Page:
Saturday, January 9, 2010

Urban Legend

I felt the great power that certain places, certain sights exercised over me, without discovering the principle of this enchantment. Some everyday objects unquestionably contained for me a part of that mystery, plunged me into that mystery. I loved this intoxication which I knew how to put into effect, although ignorant of its causes. . . Slowly, a desire sprang up in me to find out what was the link between all these anonymous pleasures. I felt sure that the essence of such pleasures was entirely metaphysical and involved a sort of passion for revelation with regard to them.

Louis Aragon (1897-1982), along with Philippe Soupault and André Breton, was one of the founders of Surrealism, which evolved out of their involvement with Dadaism. Surrealism, as outlined in Breton's Manifesto of 1924, can be best summed up by a simple phrase: There is a man cut in two by the window. As Breton explained it, Surrealism is the arrangement of two distinct realities fused together in an uncanny union. As such, the artist must recognize the value of the ordinary and everyday, but must also interpret them with the full range of their imagination pursuant to the Hegelian Dialectic, which lays out three stages of development. The first is thesis, an idea that must be reacted to; the second is antithesis, which is the reaction's negation of the thesis; and the third is the resolution of the conflict by means of synthesis.

(Hegel himself, however, actually ascribed that model to Kant and preferred the formula "Abstract-Negative-Concrete," which suggests that the initial thesis may be flawed in both its abstract ambiguity and its lack of the negative controls of trial, error, and experience.)

Louis Aragon's Paris Peasant (Le Paysan de Paris, 1926) is, first and foremost, its author's attempt "to use the accepted novel-form as the basis for the production of a new kind of novel that would break all traditional rules governing the writing of fiction, one that would be neither a narrative (story) nor a character study (a portrait), a novel that the critics would be obliged to approach empty-handed . . . because in this instance the rules of the game would all have been swept aside." My original intent, Aragon would go on to say some forty years later, was to reverse the process of myth → romance that occurs when people have lost faith in the myth. Paris Peasant was to be a novel (roman) that would read as a mythology of the modern. "Then, without feeling reluctant any longer, I set about discovering the face of the infinite beneath the concrete forms which were escorting me, walking the length of the earth's avenues" (from page 115 of Paris Peasant). Tired of resorting to abstract fancies to understand the world, Aragon has resolved to trust in the imaginative arrangement of his immediate sensory input. In his original introduction he argues that,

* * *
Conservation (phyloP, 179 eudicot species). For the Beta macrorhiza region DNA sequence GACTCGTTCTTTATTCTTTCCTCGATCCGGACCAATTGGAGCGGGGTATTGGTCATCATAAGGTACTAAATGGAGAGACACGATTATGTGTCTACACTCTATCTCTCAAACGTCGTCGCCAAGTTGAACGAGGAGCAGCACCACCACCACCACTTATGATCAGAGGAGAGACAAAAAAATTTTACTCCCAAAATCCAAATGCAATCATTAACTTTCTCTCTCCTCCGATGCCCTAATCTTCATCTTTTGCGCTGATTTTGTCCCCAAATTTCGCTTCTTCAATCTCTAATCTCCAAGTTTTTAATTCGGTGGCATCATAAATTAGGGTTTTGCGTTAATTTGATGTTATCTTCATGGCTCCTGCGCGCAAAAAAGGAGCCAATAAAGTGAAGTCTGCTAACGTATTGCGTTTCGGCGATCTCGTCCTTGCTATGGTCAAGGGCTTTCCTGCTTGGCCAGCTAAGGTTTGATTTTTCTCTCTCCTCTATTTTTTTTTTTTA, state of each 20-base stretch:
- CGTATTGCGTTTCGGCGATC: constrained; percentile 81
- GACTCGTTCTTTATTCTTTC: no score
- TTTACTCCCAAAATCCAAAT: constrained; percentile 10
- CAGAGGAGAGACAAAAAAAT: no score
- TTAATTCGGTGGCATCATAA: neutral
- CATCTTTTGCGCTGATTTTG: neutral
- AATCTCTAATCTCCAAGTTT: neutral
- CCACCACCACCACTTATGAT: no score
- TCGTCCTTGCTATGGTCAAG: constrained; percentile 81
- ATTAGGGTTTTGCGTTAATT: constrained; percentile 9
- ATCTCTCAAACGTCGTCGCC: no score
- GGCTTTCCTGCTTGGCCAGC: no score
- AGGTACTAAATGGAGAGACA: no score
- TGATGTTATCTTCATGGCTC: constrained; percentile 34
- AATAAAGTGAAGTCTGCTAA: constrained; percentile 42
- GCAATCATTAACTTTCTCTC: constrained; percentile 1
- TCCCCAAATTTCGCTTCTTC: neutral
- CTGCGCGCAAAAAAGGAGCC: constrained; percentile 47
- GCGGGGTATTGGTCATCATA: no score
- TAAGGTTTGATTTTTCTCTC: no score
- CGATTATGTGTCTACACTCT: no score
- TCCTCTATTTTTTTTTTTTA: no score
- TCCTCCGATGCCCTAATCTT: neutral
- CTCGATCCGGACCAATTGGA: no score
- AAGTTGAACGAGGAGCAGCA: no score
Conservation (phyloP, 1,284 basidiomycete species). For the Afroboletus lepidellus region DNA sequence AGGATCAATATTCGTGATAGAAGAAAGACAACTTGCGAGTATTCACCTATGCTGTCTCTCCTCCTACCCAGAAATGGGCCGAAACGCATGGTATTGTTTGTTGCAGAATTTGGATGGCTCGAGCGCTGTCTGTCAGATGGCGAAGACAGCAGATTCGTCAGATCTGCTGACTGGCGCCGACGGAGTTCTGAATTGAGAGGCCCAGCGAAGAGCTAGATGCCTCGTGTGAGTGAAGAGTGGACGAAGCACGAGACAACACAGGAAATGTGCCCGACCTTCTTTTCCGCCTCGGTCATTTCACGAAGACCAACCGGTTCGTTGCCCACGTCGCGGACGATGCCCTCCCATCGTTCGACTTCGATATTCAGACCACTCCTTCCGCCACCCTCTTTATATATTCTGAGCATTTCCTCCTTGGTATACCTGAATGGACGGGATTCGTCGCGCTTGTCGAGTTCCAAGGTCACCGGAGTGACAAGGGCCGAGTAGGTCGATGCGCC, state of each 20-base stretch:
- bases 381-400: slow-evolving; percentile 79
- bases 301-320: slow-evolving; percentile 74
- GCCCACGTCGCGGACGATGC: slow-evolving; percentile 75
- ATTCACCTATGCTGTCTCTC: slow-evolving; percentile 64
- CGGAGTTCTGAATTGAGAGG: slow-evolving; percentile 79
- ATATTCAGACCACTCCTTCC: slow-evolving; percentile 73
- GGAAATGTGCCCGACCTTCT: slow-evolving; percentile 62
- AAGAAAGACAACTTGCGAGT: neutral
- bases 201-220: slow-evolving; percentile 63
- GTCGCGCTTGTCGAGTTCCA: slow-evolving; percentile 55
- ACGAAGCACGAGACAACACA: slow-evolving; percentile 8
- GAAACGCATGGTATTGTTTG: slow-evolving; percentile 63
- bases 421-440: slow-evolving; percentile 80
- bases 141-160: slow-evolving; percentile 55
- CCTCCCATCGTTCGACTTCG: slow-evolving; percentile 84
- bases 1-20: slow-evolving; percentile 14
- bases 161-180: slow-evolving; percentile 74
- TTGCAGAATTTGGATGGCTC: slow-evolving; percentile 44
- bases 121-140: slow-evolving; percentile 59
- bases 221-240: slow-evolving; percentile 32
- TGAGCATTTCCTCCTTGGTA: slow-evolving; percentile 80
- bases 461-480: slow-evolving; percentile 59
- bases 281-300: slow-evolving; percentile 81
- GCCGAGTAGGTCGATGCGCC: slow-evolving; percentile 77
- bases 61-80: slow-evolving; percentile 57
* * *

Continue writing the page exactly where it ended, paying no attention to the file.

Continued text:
Humanity's stupid rationalism contains an unimaginably large element of materialism. This fear of error which everything recalls to me at every moment of the flight of my ideas, this mania for control, makes man prefer reason's imagination to the imagination of the senses. And yet it is always the imagination alone which is at work. Nothing, neither strict logic nor overwhelming impression, can convince me about reality, can convince me that I am not basing reality on a delirium of interpretation. But in the case of the senses, man, after absorbing the teachings of various traditional schools, has begun to have doubts about himself; one can imagine by what play of mirrors this has been at the expense of the opposite thought process, reasoning. And here we have man a prey to a mathematics. In trying to free himself of matter he has become the prisoner of the properties of matter.
In a nutshell: Aragon has taken two disparate spheres - that of the real world, as revealed through his senses, and that of the imagination - and now seeks to elucidate his vision of a city whose people and passages conceal a rich subconscious that can be glimpsed only by the most open-minded viewer.